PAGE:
What happens to women’s desire level if their husbands don’t do housework?
This month, our series on the blog is going to focus on some new studies that have recently been published in peer reviewed journals. We like keeping up with research, and we shared four new studies on podcast episode 222. I’d like to expand on what we said, and put them each in a blog post, for easy access.
Last week we looked at how sex is like Chef Boyardee.
Next up in our series is a study called Gender in Equities in Household Labor Predict Lower Desire, and it comes from the Archives of Sexual Behavior published in 2022.
And this is an interesting one! We’re using it a lot in our marriage book because it’s fascinating (and stats nerds will love all the model building they do).
The basic premise of the study is that you can look at women’s lower desire in a number of different ways, such as cognitive focus, stress, and interpersonal issues like relationship satisfaction. But there’s also structural or societal factors that we don’t often consider–and that this study aims to look at.
Specifically, they’re looking at household labor. As gender roles have kind of broken down, women are taking on more paid work, but men haven’t stepped up to the plate in the same way to do household labor.
Women went from: “A lot of women not working at all” to “a lot of women working a 40 hour a week job while still handling the workload associated with taking care of the house and raising the children.” Men, on the other hand, have not gone from “doing no housework at all” to “doing the same amount that a woman was doing before she started paid work.” There is still an imbalance of responsibilities and energy that are falling on the shoulders of women at higher rates than men.
While this division of labor has become more equal as women’s and men’s paid hours become more similar, the degree of change is not the same: women are taking on more hours of paid work than men are taking on hours of unpaid work (Bianchi et al., 2012).
Women perform approximately 2.5 more hours per day of household labor relative to men (Moyser & Burlock, 2018).
So What Did The Article Show?
They used multiple studies and multiple different models. If anyone is into model building in stats, this is the perfect article because there are so many different models they talk about to try to figure out their hypotheses. In the end, they settled on three hypotheses:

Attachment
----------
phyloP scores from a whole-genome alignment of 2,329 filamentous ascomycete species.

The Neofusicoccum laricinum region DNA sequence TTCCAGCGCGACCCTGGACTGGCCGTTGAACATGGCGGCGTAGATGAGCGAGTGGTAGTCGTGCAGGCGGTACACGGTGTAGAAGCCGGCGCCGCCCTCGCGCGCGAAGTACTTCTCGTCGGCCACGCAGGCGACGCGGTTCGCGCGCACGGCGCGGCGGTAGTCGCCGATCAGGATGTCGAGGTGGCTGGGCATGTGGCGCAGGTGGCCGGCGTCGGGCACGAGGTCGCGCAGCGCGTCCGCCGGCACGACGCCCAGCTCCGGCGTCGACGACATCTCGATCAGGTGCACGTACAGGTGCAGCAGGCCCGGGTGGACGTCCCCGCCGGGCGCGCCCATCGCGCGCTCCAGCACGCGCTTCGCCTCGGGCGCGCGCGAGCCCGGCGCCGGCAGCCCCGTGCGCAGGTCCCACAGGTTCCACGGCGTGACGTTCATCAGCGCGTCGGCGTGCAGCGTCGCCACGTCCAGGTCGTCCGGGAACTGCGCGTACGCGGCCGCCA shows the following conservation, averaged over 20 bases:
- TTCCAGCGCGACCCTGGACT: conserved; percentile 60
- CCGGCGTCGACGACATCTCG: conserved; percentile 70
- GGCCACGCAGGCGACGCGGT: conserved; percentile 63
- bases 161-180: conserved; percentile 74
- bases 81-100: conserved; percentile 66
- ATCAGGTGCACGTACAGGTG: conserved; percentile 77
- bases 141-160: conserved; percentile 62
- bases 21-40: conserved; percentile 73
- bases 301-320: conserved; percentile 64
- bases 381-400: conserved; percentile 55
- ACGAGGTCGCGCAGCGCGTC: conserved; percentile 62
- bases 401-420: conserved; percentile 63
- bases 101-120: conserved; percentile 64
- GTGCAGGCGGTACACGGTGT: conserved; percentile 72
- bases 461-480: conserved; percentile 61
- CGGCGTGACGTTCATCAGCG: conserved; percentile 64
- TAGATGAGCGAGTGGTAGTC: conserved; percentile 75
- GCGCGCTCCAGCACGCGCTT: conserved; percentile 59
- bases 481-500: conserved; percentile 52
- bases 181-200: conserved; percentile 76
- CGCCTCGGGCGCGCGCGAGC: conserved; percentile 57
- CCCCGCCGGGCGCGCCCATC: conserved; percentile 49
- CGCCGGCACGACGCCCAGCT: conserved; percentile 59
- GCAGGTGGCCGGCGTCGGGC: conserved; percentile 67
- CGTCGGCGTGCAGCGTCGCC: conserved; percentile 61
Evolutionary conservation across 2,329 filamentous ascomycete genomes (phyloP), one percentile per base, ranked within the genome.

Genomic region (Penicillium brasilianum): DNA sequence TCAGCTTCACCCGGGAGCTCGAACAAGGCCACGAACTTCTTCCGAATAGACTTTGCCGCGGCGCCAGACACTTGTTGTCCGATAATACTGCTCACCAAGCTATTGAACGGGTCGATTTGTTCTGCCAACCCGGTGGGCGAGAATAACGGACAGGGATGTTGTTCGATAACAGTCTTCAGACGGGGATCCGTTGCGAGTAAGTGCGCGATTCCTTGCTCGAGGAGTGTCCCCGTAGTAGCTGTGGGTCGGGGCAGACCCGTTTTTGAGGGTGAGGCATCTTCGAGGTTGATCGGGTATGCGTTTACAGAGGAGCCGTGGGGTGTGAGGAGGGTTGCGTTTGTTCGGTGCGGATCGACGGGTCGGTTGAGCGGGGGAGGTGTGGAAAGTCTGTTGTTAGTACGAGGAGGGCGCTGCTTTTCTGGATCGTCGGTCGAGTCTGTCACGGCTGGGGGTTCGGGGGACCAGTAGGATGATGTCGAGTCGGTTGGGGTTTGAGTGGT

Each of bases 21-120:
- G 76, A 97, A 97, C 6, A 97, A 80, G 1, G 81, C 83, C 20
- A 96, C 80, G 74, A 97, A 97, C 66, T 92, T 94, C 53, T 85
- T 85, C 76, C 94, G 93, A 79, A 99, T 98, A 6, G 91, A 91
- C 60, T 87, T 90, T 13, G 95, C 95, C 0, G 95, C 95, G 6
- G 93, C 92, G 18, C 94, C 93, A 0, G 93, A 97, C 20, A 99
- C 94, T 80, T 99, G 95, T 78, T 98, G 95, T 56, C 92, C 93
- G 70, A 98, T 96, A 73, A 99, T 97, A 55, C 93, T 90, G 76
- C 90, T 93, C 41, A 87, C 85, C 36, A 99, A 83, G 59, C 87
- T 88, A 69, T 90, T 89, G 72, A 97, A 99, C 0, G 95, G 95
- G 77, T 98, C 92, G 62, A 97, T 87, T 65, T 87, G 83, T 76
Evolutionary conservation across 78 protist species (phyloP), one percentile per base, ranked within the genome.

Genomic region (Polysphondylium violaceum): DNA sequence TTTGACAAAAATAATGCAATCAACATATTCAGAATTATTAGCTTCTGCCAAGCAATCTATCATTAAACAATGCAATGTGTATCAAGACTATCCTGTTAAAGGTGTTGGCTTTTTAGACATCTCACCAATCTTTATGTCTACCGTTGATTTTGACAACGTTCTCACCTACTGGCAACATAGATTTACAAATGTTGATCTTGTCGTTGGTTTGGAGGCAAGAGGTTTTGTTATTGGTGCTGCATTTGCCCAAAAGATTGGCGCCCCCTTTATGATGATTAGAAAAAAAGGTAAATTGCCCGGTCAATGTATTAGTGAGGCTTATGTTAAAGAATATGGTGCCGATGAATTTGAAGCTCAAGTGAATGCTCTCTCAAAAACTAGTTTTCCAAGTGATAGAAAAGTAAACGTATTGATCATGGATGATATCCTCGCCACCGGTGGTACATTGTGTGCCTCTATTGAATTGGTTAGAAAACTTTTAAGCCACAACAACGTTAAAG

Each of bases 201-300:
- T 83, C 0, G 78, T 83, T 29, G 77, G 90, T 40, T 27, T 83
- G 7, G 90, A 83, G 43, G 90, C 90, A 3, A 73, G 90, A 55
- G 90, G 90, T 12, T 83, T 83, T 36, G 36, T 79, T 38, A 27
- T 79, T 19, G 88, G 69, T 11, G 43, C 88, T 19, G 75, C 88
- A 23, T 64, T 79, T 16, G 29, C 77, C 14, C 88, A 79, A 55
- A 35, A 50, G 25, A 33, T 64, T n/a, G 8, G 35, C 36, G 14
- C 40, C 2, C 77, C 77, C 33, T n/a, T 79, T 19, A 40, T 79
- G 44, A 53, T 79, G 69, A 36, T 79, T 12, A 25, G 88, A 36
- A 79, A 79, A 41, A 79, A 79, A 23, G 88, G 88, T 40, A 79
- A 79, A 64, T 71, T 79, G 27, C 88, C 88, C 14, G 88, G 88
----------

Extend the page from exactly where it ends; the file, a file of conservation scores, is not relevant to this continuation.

3 Hypotheses Into How Inequities in Household Labor Will Affect Women’s Desire
- Women’s proportion of household labor relative to that of their partners will be negatively associated with desire for their partners.
- The association between women’s household labor and desire will be mediated by perceived unfairness.
- The association between women’s household labor and desire will be mediated by perceived partner dependence.
Their overall thesis:
We propose that gendered inequities in household labor will be associated with women’s decreased desire for their men partners. Keeping a household functioning necessitates performing required tasks, a heavy cognitive load, and providing emotional support for household members. While each of these tasks can be rewarding, they can also be taxing, especially when they are not valued, reciprocated, or recognized as work, as tends to be the case in Western contexts
The more housework women are doing in relation to their partners, the authors hypothesize, the less they’re going to want their husbands.
The question is: What exactly causes the lower desire?
Is it about perceived unfairness? Or is it about the person being a dependent? Or is it just that they’re tired from doing more housework? Or is it all three?
Well, they found a lot of support for hypothesis one (too much housework lowers desire). They found a lot of support for hypothesis three, which is that when you do everything you start to see your spouse as a dependent and that they rely on you. Interestingly, they didn’t find as much for two.
I’m wondering if it’s because some women don’t realize it’s unfair because they’re just used to doing everything. Their husband may still feel like he’s dependent on her, but because it is “normal,” she may not be aware of just how unfair it is for a wife to have to care for her husband like he’s one of her children.